ASK TEACHING TOLERANCE

Advice From the Experts

TT answers your tough questions.

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Illustration by Mitch Blunt

Q: As a white male teacher, how do I have any credibility at all talking about race to my students who, because of their race and gender, grow up with an American experience very different from mine?

The first step is acknowledging your own position and privileges when addressing and discussing race. By letting your students know that you are cognizant of your identity, you also give them permission to embrace their own. Start conversations with “As a white male who benefits from...” or something similar. Show that you honor their lives and experiences through your choices in classroom decor, texts and family/community inclusion. Allow time to listen to them, and be open about your learning journey regarding their culture, race and gender.

 

Q: How do you teach students to engage with people who shroud hateful opinions behind “We have to respect each other’s ideas, so you have to respect mine”?

Creating a strong classroom culture is essential. When solid community norms are in place, comments that violate a common value, such as “No hate speech,” can be addressed by the class as a whole. Further, approach the idea of respect itself by having students analyze questions like these: What do we mean by respect? Are there any situations when it’s not a good idea to respect someone’s ideas? Look to resources like Speak Up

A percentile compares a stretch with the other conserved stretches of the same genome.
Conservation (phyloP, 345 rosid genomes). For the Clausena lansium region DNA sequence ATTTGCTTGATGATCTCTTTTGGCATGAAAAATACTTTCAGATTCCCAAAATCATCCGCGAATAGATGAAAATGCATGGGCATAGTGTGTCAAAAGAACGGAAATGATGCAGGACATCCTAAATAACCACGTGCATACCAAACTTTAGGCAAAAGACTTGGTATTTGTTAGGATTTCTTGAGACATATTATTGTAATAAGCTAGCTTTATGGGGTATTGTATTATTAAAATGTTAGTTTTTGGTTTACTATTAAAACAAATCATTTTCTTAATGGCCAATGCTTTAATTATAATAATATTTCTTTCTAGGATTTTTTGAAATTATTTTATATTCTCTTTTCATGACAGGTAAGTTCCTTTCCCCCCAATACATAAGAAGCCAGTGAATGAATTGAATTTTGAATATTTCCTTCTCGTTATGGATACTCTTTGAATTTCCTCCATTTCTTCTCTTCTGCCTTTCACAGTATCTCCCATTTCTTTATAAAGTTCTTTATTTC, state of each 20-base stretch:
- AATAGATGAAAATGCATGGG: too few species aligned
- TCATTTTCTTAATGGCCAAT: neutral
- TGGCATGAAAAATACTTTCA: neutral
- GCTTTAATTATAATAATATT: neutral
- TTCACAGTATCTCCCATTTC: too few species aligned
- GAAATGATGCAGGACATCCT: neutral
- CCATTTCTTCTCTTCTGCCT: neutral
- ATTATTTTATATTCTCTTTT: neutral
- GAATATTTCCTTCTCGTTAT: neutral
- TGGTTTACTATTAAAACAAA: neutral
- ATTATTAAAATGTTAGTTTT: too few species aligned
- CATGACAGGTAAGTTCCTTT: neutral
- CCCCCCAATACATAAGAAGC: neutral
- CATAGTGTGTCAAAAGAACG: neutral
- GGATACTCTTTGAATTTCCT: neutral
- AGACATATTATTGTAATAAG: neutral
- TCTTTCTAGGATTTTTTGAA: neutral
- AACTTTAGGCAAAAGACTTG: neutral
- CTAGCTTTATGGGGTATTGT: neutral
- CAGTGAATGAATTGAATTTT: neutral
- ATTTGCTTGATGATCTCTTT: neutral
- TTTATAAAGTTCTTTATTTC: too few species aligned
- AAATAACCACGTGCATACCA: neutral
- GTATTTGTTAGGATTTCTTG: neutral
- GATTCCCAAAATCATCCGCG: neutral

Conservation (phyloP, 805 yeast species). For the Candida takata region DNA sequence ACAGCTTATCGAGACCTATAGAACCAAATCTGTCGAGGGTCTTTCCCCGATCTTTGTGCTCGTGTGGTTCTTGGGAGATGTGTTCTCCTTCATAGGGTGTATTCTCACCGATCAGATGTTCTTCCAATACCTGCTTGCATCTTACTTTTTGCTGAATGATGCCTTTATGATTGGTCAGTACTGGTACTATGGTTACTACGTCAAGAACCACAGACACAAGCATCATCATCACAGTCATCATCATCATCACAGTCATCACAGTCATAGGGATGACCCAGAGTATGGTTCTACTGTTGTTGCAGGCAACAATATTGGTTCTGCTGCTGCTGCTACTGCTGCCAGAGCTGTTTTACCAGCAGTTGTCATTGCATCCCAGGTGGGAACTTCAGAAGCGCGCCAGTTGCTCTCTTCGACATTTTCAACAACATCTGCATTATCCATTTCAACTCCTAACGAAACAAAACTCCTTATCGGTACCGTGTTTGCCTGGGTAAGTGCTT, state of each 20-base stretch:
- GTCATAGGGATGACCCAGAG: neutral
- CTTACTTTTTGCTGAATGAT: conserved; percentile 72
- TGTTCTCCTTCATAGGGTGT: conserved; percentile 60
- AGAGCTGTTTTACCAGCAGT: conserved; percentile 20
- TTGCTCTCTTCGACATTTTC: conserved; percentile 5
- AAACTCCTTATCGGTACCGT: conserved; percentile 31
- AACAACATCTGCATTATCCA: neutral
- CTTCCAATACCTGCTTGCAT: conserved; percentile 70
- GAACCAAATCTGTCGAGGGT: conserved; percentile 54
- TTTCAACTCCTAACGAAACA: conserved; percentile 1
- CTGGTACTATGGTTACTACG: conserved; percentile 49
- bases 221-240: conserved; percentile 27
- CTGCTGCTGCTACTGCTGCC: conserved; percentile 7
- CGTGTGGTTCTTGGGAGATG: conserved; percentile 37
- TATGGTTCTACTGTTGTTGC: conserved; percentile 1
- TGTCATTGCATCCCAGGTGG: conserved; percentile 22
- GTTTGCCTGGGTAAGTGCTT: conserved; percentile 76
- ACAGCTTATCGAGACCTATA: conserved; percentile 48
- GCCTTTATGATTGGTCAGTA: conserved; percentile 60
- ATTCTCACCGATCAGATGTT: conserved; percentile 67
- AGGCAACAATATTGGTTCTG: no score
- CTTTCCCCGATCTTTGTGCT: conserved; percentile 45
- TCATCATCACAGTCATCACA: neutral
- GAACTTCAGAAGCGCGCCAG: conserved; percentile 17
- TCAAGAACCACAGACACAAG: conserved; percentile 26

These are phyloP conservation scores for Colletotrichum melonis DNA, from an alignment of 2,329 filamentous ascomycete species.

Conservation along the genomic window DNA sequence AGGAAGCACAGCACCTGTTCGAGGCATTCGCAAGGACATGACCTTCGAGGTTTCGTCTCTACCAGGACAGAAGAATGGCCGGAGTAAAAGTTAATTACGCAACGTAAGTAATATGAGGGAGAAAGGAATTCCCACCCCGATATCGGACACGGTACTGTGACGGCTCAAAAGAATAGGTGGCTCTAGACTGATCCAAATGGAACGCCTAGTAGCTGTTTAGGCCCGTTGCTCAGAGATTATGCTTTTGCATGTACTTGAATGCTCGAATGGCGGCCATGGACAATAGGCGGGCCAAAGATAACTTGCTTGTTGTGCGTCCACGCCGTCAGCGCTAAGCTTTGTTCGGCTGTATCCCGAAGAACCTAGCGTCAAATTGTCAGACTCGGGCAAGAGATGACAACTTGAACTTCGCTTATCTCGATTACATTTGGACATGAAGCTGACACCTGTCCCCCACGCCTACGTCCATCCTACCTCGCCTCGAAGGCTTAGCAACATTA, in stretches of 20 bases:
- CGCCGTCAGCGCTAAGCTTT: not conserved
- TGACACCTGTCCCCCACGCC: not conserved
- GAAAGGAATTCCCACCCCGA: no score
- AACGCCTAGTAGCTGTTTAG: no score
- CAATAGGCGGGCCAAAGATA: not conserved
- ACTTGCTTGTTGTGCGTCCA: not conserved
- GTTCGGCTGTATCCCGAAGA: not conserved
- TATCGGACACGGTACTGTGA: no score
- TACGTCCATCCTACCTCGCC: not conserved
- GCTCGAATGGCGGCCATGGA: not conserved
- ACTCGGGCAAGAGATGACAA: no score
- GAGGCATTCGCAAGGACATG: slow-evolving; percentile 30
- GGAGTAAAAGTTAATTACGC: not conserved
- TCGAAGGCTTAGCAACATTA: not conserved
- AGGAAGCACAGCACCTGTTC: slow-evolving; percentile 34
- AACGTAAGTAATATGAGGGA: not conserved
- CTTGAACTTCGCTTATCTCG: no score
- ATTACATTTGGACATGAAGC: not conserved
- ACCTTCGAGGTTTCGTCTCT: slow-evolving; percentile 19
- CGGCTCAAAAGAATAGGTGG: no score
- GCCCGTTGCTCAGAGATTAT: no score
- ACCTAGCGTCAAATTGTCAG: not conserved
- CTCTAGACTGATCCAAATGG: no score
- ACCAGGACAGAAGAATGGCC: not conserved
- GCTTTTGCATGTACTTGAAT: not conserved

at School
 and Let’s Talk! Discussing Race, Racism and Other Difficult Topics With Students for more ideas on how to structure difficult conversations and handle differing opinions.

 

Q: I’m a math teacher. In the past, I’ve done a project in which students learn about their culture of origin from a mathematical perspective. How can I modify this project to be more sensitive to students who may not know what country or region they are from, either because they are adopted, because their ancestors came to this country as part of the transatlantic slave trade or for another reason?

Broaden the assignment for the whole class rather than singling out specific students. The instructions can simply be to research a culture or community of interest. That interest can be based upon many factors, which may or may not include an ancestral connection. If students need guidance to get started, meet with them privately to generate ideas. Some ideas might be to research the frequency and popularity of certain names in a student’s community or to look at demographic changes over time in a neighborhood. Stay focused on the overall goal: allowing students to select a topic that is relevant to them so they become invested in the research.

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